Published on October 21st, 2018 | by Sunit Nandi


Power Pretenders – Why Solar Panels are More Cost-Effective than You Think

Some people have long held the view that solar power, along with other sustainable energy sources, is extremely expensive and can only be employed by national government agencies or large corporations. Nowadays, this could not be further from the truth. The advancements and developments in sustainable energy technology throughout the past few decades have allowed renewable energies to offer ever increasingly affordable prices without compromising on the quality of equipment.

This is why you have probably seen solar power farms or solar panels on the roofs of nearby buildings or homes in the more recent past. If you’ve been told to consider switching to solar power, you might be onto something that could be highly beneficial not only for the environment but also for your wallet.

Keep reading to learn just some reasons why solar power could be a cheaper option than you may have originally thought.

Is Solar Power Financially Viable?

There are setup costs for this type of sustainable energy resource which can initially be considered expensive if the person investing were to have to continue to spend heavily over the years to maintain or replace parts of the solar system. However, once the initial costs of solar panels are covered and the system is up and running, users can depend on their solar system for a minimum of approximately 25 years, which is the normal warranty limit. Often photovoltaic cells last even longer than this and can still be used beyond the warranty, making the whole investment financially worth it.

Another cost-effective aspect of solar panels, in comparison to using grid energy, is that solar power users no longer need to pay for the energy that is being consumed on a day-to-day basis in their home or office. Instead, this energy is being provided by the sun, an inextinguishable resource that offers power every moment, from dawn to dusk. If the solar panel system installed has a battery attached, the system can also continue to offer the saved energy when the sun goes down, making the user completely independent of the electric grid system.

Even if the system does not include a battery, often the solar energy gathered throughout the day will be more than enough to power the home or business in question in the daytime and will, therefore, be supplying excess energy to the grid system automatically. By doing so, the user is entitled to feed-in tariffs offered by electricity companies who then reimburse the solar system owner for the extra energy provided and used by the grid. This means that any energy the user does receive from the national grid is essentially cancelled out by the economic refunds.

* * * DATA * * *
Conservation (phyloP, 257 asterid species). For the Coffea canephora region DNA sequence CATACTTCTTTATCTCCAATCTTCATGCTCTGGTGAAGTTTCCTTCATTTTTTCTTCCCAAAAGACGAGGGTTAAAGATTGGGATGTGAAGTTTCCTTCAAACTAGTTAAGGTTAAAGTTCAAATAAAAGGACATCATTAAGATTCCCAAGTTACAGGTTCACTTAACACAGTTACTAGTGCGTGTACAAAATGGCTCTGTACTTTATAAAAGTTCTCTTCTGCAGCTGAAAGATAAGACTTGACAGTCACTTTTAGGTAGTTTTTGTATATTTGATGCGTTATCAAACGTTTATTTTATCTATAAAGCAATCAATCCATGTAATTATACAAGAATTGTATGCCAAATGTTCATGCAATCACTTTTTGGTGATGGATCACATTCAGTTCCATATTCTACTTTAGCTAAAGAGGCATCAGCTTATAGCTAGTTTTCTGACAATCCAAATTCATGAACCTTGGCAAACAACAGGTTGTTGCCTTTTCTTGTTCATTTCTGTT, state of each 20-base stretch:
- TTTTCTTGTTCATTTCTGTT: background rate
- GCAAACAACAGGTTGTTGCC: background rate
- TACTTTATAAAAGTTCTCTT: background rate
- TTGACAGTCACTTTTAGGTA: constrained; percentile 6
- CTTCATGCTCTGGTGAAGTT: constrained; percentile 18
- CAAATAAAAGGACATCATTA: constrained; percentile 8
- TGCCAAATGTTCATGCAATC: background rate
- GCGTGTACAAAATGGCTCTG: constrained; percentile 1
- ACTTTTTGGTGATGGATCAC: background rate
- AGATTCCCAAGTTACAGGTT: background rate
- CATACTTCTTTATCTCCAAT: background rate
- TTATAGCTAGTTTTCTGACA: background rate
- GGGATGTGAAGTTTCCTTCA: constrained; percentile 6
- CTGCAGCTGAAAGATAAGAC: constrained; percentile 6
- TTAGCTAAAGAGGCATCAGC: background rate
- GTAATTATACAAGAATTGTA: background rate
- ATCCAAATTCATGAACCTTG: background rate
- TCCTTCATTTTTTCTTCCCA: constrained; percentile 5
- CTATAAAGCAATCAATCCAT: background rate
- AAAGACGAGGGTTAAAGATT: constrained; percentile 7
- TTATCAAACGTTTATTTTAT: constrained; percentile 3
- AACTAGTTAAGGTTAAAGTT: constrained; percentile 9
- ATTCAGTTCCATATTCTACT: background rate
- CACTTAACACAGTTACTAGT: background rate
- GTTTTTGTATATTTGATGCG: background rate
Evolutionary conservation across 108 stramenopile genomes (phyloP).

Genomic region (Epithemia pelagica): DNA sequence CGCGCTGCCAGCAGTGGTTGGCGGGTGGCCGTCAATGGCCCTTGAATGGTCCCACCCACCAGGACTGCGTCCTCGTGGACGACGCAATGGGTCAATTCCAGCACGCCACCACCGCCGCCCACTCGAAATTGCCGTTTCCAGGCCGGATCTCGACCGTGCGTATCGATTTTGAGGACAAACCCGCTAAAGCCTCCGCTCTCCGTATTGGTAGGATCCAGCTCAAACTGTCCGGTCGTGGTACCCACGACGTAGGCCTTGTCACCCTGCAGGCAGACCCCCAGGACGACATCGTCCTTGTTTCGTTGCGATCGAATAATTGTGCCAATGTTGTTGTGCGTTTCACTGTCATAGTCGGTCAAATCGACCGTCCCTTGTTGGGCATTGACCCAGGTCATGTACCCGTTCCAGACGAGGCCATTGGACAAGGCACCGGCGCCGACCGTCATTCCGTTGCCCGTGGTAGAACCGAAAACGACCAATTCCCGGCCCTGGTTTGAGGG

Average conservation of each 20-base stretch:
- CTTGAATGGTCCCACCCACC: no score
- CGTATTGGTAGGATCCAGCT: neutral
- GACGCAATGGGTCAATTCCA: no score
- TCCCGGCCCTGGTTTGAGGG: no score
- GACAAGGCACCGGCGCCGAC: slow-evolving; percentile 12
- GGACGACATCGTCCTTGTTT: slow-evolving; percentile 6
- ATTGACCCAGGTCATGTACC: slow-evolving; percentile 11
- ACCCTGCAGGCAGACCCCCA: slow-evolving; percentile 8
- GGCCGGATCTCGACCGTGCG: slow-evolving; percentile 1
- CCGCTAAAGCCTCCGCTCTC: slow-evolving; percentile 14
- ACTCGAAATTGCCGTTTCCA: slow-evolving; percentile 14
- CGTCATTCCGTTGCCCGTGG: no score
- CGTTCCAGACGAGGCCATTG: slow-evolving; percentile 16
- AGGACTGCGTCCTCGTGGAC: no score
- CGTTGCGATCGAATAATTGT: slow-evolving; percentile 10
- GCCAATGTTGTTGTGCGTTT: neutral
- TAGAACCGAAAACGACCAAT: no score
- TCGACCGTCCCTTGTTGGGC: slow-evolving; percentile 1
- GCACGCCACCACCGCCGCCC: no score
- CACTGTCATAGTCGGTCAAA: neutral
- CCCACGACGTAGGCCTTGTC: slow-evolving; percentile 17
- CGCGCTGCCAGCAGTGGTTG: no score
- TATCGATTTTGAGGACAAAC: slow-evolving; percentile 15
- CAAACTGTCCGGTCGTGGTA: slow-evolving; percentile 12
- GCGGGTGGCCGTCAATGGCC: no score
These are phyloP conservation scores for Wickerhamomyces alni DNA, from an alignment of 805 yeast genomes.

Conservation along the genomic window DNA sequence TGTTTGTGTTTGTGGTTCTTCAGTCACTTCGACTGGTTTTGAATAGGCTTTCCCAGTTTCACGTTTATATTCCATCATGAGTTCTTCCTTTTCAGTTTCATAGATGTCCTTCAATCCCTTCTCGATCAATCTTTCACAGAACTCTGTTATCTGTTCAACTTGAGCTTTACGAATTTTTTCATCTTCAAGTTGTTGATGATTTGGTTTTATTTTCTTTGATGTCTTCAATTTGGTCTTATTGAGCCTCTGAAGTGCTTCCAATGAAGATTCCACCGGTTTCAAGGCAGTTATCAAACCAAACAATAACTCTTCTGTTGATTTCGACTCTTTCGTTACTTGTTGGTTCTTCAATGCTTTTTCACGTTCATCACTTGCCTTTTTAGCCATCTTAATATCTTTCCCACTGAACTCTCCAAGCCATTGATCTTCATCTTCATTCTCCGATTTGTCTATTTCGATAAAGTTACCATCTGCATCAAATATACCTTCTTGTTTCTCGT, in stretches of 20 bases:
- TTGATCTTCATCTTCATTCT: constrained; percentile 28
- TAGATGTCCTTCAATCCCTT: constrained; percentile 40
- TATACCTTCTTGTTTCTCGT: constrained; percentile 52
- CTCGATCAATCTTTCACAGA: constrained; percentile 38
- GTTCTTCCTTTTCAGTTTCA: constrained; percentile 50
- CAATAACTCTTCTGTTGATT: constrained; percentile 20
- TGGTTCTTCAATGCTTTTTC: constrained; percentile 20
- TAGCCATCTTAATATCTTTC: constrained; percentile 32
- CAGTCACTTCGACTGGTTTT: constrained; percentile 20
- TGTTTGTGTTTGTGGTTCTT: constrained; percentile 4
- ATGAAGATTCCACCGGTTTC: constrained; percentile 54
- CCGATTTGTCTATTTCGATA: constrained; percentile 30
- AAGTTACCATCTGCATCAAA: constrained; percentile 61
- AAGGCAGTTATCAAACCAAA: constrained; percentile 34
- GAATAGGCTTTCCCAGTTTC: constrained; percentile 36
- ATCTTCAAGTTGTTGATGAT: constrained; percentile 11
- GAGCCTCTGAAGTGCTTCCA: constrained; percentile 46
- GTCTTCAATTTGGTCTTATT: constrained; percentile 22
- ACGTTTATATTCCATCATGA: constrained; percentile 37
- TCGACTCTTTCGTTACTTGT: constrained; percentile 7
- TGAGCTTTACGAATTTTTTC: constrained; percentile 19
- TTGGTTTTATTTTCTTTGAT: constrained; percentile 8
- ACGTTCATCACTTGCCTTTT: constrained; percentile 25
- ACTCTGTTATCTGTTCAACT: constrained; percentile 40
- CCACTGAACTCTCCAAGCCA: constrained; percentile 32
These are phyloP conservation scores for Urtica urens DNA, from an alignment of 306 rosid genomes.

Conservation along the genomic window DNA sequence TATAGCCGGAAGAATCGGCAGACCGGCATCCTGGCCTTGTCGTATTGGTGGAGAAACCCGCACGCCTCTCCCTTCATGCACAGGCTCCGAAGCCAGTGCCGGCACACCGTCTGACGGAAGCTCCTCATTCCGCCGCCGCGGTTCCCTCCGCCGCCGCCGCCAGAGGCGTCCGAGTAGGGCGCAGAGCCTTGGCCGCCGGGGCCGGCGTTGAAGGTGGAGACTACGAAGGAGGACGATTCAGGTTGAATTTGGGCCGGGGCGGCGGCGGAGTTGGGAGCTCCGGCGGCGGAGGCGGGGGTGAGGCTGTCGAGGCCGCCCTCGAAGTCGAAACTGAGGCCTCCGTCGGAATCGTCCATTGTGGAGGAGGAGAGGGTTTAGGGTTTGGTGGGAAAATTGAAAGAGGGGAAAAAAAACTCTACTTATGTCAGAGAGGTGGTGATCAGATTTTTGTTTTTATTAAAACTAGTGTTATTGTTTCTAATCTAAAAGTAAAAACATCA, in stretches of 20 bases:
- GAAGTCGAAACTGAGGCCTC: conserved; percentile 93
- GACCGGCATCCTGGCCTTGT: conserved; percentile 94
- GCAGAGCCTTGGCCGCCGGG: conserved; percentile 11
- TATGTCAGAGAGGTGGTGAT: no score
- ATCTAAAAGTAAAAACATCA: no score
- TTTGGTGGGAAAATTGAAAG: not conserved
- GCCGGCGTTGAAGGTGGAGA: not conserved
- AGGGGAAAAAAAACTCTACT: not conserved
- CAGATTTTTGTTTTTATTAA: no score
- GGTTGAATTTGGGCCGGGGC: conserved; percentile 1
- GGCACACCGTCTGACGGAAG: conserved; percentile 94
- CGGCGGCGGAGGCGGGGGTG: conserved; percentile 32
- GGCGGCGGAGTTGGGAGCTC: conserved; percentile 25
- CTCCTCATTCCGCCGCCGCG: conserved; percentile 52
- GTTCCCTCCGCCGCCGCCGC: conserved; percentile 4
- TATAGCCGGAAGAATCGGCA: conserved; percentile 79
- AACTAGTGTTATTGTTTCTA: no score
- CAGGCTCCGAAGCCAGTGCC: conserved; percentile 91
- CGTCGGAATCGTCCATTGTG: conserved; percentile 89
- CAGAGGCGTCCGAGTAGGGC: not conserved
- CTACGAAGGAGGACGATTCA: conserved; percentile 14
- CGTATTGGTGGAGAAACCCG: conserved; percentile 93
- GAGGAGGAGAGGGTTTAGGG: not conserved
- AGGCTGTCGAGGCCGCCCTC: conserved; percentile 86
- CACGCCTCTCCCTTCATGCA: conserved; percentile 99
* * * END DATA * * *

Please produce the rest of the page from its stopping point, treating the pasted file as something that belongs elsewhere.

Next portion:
Additional Solar Costs Covered

Government schemes across the country have also been set up to encourage the use of solar panels in homes and businesses which include financial incentives, such as tax rebates and credits. This is yet another way that solar power pays off for those who choose to make the switch to solar energy.

In addition to these extra financial bonuses, users of solar panels can also be happy in the knowledge that they no longer have to change electricity companies looking for the best offer that year in order to try and beat the constantly rising and fluctuating grid prices.

Solar Energy – What Are The Real Costs?

In the long run, solar power is becoming more and more cost-effective for all, whether the cost is financial or considered in terms of cost to the environment. Sustainable energies are fast evolving and gaining popularity at alarming speeds as a considerable amount of people become increasingly concerned for the future of the planet.

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I'm the leader of Techno FAQ. Also an engineering college student with immense interest in science and technology. Other interests include literature, coin collecting, gardening and photography. Always wish to live life like there's no tomorrow.

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